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By Masaki Kondo and Akiko Ikeda
April 16 (Bloomberg) -- Japanese service providers and other companies reliant on domestic demand will benefit from increasing consumption, Credit Suisse Group AG said.
An improving job market and a demographic shift in the workplace are likely to boost spending, Credit Suisse’s chief Japan economist Hiromichi Shirakawa, said in an interview yesterday. As the nation ages, there are more opportunities for young people, he said.
Complete article here.
Japan Spending, Wages Rise as Prices Slump 13th Month
By Aki Ito and Keiko Ujikane
April 30 (Bloomberg) -- Japan’s household spending, wages and job openings increased, while consumer prices tumbled for a 13th straight month, signaling a sustained recovery that’s still not strong enough to end deflation.
Today’s statistics were released hours before Bank of Japan policy makers are scheduled to announce their decision on monetary policy. Board members must decide whether to step up their efforts to contain price declines by expanding a 20 trillion yen ($212 billion) lending program. The bank is forecast to keep its benchmark interest rate near zero.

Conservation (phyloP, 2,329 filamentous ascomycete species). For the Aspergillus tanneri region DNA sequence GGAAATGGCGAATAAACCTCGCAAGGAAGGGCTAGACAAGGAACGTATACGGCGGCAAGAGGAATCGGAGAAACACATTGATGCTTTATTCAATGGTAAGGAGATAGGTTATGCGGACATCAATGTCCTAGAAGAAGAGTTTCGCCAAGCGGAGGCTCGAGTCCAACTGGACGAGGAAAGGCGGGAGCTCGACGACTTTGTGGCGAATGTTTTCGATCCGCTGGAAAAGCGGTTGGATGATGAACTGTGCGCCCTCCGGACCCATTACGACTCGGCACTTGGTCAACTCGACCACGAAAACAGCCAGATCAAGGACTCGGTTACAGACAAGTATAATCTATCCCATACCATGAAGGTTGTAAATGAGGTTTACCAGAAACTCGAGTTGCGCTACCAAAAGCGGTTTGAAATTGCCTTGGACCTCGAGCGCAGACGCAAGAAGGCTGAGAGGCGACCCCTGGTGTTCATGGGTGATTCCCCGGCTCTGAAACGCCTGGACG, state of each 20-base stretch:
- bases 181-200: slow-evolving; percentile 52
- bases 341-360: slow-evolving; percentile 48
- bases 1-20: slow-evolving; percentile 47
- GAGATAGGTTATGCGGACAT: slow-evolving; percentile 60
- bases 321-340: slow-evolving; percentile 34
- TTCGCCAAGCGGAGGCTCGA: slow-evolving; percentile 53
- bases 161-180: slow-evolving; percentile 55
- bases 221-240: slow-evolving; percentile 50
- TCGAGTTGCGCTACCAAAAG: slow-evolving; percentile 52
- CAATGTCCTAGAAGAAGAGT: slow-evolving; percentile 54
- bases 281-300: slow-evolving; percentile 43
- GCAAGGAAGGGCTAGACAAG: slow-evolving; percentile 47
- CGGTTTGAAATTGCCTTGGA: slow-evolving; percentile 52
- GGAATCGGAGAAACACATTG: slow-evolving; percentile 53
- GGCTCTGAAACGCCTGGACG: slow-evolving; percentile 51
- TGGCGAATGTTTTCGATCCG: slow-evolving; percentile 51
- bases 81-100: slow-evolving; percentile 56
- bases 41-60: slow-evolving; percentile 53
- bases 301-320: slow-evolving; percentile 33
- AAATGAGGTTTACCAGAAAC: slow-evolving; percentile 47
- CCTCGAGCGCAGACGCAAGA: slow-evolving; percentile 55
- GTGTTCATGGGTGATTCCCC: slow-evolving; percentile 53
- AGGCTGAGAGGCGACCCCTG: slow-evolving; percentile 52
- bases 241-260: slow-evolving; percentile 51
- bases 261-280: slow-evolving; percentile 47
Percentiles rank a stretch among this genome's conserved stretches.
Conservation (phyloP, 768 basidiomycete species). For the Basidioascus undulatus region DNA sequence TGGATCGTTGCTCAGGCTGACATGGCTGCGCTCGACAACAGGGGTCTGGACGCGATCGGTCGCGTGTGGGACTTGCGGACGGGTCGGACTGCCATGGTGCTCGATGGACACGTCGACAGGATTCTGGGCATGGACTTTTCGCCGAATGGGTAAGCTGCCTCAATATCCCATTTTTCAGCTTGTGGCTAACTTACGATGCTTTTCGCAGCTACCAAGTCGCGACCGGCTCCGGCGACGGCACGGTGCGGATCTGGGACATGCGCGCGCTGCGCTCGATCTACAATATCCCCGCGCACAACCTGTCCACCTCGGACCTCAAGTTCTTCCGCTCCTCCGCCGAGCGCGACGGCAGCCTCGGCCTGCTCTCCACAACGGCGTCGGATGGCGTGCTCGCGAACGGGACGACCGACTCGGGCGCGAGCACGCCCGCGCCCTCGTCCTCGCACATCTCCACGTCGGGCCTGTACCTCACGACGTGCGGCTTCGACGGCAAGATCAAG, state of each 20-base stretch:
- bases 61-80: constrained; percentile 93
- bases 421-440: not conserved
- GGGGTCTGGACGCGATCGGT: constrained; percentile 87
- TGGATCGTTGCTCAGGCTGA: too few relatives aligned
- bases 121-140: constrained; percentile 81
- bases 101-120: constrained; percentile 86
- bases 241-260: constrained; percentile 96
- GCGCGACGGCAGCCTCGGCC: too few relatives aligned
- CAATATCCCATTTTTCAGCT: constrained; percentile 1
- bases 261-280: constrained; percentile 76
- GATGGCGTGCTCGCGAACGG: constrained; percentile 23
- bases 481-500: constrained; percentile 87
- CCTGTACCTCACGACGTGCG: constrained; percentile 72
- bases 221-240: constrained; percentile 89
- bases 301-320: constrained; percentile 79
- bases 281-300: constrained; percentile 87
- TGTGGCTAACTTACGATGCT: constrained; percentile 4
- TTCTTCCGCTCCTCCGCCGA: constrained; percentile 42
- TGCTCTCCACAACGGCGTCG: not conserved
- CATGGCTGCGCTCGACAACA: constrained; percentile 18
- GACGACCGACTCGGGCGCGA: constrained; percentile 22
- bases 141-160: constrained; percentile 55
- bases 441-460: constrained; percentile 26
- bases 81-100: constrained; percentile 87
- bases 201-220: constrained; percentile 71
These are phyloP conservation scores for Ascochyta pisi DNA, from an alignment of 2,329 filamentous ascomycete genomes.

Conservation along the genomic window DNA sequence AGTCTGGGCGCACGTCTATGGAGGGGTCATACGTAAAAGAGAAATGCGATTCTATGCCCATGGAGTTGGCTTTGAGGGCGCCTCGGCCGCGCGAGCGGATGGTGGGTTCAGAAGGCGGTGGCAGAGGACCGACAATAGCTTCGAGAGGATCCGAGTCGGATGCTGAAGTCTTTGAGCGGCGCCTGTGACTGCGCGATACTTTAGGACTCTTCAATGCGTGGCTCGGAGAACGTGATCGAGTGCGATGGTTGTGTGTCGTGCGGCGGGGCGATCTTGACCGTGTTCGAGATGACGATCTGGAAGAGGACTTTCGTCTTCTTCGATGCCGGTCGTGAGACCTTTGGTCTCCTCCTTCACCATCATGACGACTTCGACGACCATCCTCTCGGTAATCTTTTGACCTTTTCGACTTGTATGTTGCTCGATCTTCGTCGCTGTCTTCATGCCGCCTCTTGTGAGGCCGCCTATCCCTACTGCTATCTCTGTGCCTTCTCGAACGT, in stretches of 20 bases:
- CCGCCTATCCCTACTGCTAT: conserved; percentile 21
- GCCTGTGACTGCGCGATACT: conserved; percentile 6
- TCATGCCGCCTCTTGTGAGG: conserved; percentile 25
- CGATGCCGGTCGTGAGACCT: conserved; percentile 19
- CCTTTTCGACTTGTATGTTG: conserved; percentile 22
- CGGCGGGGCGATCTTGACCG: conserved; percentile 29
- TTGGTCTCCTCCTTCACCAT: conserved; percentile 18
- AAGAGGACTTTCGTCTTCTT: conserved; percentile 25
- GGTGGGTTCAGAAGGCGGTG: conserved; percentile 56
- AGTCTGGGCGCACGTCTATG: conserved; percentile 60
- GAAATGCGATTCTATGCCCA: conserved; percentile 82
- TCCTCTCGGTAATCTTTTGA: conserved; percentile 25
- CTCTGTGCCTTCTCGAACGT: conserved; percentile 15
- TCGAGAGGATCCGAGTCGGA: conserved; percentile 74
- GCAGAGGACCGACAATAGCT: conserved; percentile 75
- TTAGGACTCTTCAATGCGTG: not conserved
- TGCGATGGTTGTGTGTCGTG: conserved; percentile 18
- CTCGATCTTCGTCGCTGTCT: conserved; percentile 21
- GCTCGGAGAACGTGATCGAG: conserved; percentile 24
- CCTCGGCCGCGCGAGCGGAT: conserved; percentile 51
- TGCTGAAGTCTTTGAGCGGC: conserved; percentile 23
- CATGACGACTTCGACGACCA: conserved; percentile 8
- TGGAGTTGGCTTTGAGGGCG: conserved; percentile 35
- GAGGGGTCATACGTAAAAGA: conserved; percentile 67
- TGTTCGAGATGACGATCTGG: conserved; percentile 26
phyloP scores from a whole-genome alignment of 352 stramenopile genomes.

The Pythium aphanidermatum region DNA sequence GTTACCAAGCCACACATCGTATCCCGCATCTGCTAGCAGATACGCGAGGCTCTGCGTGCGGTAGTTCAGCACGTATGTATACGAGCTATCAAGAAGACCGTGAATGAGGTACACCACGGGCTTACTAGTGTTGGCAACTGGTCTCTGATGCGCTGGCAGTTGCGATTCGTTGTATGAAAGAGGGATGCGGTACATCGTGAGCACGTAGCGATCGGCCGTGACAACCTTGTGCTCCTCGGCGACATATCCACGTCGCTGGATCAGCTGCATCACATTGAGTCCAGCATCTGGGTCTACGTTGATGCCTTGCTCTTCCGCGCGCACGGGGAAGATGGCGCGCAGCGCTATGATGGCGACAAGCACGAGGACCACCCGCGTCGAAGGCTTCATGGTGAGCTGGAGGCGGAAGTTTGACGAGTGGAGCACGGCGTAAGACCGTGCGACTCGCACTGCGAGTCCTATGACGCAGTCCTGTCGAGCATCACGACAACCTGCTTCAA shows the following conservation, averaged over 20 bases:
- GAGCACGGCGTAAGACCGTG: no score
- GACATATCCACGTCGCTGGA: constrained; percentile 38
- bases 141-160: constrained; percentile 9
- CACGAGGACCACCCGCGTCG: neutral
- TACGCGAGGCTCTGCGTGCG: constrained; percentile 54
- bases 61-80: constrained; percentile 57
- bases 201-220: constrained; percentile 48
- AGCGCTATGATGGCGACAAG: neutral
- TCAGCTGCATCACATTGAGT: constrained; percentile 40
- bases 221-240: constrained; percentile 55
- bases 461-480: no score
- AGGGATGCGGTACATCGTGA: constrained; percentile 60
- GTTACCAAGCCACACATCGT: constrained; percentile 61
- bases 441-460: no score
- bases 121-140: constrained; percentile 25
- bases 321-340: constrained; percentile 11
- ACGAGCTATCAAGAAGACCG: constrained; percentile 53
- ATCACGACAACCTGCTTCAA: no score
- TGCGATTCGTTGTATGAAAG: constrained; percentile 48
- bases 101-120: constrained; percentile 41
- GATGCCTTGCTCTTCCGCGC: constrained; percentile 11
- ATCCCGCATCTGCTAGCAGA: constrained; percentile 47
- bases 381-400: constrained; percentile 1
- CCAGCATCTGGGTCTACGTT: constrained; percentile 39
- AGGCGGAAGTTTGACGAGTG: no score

“The economy’s recovery is steadily continuing,” said Hiroshi Miyazaki, chief economist at Shinkin Asset Management Co. in Tokyo. Even so, “deflationary pressures are still deep- seated in the economy,” he said.
Household outlays rose 4.4 percent in March from a year earlier, the biggest gain since May 2004, the statistics bureau said today in Tokyo. Consumer prices excluding fresh food slid 1.2 percent from a year earlier. Wages advanced 0.8 percent, the first increase in 22 months, the Labor Ministry said.
Read complete article here.
Japan's debt issue and Saizen REIT.
Japan's recovery accelerating.
Replies from AK71: Japan's economy.
Buy Japanese real estate.
In recent times, we saw problems in China with Tibet and Indonesia with Timor. Now, the problem which is more glaring is the EU. The EU is different in that it is made up of different countries. These countries have given up their own currencies to embrace a common currency. This, effectively, surrenders some of the individual countries' control over their economic destinies. This is probably a reason why Baroness Margaret Thatcher, then Prime Minister, refused to have the UK join the EU.